My study desk in the Adams Building of the Library of Congress
Bruce and I are now a 100-percent furloughed household. He’s in a “non-essential” federal job and thus on unofficial R&R. And here’s what the government shutdown looks like from my little spot in the universe. It’s my tiny “study desk” room at the Library of Congress, on the fifth floor of the Adams Building.
I’ve spent tons of hours there, often working late into the evening doing research for my biography of Eliza Scidmore.
And now the library is shuttered. The books I’ve had on reserve are off limits for the time being. No online advance ordering of any more books, either, since the library’s website has also gone dark.
A lot of people today think you can do all the research you need to online. But I’ve found the resources of the Library of Congress indispensable to my project. Continue reading →
Researchers, authors, students and history buffs gathered here last weekend for the annual D.C. Historical Studies Conference. I was there as a presenter on Friday, in a joint appearance with author Ann McClellan.
This year’s conference, the 39th one, featured among its topics local anniversaries of the sesquicentennial of President Lincoln’s emancipation of slaves in D.C. and the centennial of the cherry trees in Potomac Park. I told the story of Eliza Scidmore, emphasizing some D.C. connections that have come to light in my research. Ann, the author of two books on the Cherry Blossom Festival, described the efforts of a local couple, Marian (“Daisy”) and David Fairchild, whose interest in cherry trees overlapped with Eliza’s.
Carnegie Library at Mount Vernon Square in Washington, now home to the D.C. Historical Society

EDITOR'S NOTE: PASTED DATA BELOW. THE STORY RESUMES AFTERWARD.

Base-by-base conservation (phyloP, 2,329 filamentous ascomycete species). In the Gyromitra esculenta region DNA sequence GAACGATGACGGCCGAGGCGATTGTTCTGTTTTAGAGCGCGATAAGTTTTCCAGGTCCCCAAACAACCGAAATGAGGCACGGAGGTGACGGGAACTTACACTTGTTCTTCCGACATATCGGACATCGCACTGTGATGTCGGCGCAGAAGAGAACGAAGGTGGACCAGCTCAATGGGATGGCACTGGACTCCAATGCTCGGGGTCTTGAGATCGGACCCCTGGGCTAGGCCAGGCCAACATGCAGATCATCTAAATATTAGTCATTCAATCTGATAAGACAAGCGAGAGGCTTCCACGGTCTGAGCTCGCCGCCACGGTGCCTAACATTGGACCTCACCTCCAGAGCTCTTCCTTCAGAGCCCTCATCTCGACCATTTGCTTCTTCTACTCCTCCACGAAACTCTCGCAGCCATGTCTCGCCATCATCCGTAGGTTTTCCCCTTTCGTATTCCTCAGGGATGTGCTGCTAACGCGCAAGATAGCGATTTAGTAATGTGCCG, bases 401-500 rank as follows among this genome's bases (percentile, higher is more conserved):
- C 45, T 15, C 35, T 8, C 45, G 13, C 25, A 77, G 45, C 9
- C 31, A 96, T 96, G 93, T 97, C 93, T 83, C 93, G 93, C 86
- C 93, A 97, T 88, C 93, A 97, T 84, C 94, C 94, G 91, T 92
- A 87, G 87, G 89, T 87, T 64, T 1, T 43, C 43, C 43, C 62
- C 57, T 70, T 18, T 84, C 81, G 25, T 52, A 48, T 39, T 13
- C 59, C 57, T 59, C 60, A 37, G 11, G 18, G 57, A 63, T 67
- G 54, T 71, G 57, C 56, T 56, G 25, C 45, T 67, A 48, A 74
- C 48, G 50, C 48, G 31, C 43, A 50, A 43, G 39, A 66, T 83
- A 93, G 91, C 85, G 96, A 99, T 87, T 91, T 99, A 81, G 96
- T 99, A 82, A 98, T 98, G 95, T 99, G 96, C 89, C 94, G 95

Last week the Library of Congress held a seminar on Andrew Carnegie’s legacy of establishing public libraries in the United States and several other countries, beginning in the late 19th century.
About 1,600 were built in the United States. One of them is at Mount Vernon Square in Washington. Today it houses the offices of the D.C. Historical Society and the affiliated Kiplinger Research Library, where I found some very useful information in the early stages of my research on Eliza Scidmore.
Women’s History Month begins this week. The Center for the Book at the Library of Congress is helping to kick off things with a presentationFriday afternoon, March 2, on a new scholarly work,Right Here I See My Own Books,about the special woman’s library assembled for the 1893 Chicago World’s Fair.
I seemed to recall from my research that Eliza Scidmore reported on the fair. Revisiting my notes, I found an article she wrote for the Aug. 19 issue of Harper’s Bazaar, a magazine she was contributing to regularly at the time.
It also made me wonder whether her work was represented in the woman’s library. I checked an online list of the titles. And yes, Eliza Scidmore was included!
The library contained copies of the three books she had published by that time: Alaska and the Sitkan Archipelago, Jinrikisha Days in Japan and Westward to the Far East. Continue reading →